When a conflict of interest exists, the Ninth Circuit has held
5 that a court must consider whether the conflict influenced the
6 decision by the plan.
Lang v. Long Term Disability Plan, 125 F.3d
7 794, 798 (9th Cir. 1997).
The Ninth Circuit explained that a plan
8 may show that the conflict of interest did not affect its decision
9 by providing evidence that the “decision in fact benefitted the plan
10 as a whole and therefore the rest of the beneficiaries under the
Unum asserts that its interpretation of the policy is
12 reasonable, and may not be disturbed upon review unless we find the
13 interpretation unreasonable.
Unum is correct that we must find
14 Unum’s interpretation unreasonable in order to grant Kaufman’s claim
15 that only his basic monthly earnings may be used to calculate a
16 reduction in benefits.
The policy is of little help in this case.
Unum could have
18 used the term “basic monthly earnings” which was defined to exclude
19 bonus compensation, but did not, which may indicate that all monthly
20 earnings were meant to be used in the calculation.
21 not Unum’s interpretation of the policy.
However, that is
Unum contends that the
22 term “monthly earnings” is construed separately based on whether the
23 insured is working for the same, or for a different employer.
24 Unum failed to specifically provide guidance in the policy language
25 that benefits will be reduced differently if the insured changes
Unum’s reading of the policy would be stronger if Unum
1 used all monthly earnings regardless of whether the insured works
2 for the same, or a different employer.
However, Unum asserts that it has good reason to interpret the
4 policy as it does.
The reason is that when an insured continues to
5 work for the same employer, Unum may be reasonably assured that the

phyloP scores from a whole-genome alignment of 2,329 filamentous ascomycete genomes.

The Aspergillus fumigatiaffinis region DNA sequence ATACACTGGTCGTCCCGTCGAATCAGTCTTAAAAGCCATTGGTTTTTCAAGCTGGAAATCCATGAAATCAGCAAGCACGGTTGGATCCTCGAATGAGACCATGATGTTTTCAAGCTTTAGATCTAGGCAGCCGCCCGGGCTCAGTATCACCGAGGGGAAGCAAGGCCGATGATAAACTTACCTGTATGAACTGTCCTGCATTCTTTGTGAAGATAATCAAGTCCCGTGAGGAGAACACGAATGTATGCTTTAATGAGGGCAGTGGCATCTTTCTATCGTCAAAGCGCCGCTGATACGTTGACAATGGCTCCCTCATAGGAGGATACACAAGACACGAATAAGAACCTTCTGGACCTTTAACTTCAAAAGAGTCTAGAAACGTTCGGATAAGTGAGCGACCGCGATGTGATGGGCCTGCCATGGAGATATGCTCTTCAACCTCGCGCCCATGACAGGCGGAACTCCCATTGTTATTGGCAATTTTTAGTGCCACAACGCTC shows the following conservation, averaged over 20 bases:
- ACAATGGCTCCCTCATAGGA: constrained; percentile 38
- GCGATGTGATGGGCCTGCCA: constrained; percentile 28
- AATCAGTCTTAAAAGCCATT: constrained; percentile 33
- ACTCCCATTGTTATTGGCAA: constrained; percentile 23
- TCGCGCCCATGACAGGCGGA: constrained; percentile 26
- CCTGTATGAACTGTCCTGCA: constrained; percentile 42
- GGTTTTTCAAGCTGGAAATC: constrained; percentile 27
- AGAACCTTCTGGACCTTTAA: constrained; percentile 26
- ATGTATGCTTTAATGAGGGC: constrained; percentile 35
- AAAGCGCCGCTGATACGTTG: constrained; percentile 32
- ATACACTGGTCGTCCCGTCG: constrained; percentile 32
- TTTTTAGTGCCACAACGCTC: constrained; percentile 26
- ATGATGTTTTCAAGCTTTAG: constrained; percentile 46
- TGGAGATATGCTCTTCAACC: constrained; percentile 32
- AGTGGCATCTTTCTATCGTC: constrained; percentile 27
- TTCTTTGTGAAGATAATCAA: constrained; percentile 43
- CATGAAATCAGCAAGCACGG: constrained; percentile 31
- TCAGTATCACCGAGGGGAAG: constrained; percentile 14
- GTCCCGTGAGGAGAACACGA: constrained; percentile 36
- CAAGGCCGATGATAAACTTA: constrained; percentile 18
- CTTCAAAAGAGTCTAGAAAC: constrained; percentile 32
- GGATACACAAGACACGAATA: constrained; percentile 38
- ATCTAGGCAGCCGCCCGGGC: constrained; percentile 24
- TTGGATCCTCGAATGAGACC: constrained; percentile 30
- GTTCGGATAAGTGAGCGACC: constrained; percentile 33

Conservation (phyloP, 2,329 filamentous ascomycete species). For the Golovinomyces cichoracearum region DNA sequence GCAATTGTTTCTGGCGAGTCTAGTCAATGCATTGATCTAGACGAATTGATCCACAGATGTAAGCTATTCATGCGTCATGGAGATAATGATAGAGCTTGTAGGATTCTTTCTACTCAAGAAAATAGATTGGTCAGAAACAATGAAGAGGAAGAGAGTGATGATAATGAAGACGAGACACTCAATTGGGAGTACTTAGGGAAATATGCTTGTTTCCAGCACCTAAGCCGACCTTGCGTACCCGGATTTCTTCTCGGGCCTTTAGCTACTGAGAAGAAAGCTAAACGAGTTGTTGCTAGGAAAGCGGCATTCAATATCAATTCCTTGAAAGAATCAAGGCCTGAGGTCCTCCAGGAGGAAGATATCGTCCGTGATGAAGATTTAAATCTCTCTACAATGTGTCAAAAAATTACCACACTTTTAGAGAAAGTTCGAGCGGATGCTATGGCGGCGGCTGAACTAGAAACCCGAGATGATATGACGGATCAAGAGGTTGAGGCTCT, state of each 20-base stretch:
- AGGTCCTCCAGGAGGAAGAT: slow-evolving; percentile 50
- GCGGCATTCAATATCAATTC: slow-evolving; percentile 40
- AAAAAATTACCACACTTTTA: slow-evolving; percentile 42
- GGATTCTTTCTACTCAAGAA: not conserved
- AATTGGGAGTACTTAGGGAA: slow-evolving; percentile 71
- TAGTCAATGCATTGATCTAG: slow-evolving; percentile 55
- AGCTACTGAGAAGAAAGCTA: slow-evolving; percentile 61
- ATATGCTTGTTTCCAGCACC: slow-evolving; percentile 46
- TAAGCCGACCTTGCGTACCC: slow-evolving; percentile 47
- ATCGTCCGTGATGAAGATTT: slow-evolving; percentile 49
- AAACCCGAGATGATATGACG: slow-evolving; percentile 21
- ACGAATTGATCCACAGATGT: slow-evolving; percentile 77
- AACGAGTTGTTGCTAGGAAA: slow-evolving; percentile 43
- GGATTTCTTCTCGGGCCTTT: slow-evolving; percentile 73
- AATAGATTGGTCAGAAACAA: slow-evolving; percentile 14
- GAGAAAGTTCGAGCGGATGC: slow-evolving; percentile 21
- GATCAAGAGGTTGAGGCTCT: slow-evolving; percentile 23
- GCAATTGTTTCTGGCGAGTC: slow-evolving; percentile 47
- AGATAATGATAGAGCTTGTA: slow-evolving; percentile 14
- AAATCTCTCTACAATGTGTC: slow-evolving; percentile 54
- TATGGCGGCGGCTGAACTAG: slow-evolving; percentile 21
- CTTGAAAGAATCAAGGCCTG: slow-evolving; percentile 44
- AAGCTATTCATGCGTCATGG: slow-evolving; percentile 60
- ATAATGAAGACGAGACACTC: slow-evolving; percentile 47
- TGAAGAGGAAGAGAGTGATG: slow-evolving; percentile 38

6 insured continues to be paid in a similar manner to that which had
7 been used pre-disability.
When an insured works for a different
8 employer, however, Unum argues that the insured may be in a position
9 to structure his or her income in a way such that “basic monthly
10 earnings” is low, but bonus compensation is high.
If Unum were only
11 to reduce benefits by basic monthly earnings in such a case, the
12 insured would be entitled to a windfall, because the insured would
13 be earning extra income while being entitled to the same benefits as
14 an insured with little to no bonus compensation.
While we find that the policy language is unnecessarily
16 ambiguous, and Unum’s interpretation only exacerbates that
17 ambiguity, we cannot find that Unum’s apparent conflict of interest
18 led to an unreasonable reading of the policy.
The policy does not
19 indicate whether basic monthly earnings or all monthly earnings
20 should be used to calculate reduction of benefits.
The fact that
21 the policy did not use the defined term “basic monthly earnings”
22 lends some credence to Unum’s claim that Kaufman’s benefits must be
23 reduced by all his monthly earnings.
24 interpretation, while somewhat tortuous, is in accordance with the
25 Plan’s goals of compensating employees who become disabled, rather
26 than rewarding or creating a windfall for employees who are in the
27 position to dictate the structure of their compensation, or to
1 otherwise manipulate the Plan in order to receive more benefits than
2 an equivalently-placed insured might receive.
3 therefore, that Unum is entitled to reduce Kaufman’s benefits by all
4 his monthly earnings, rather than merely his basic monthly earnings.
C. Unum is Not Entitled to Repayment.
Unum’s counterclaim alleges that Unum overpaid Kaufman, and
7 that Unum is entitled to reimbursement of the overpayment.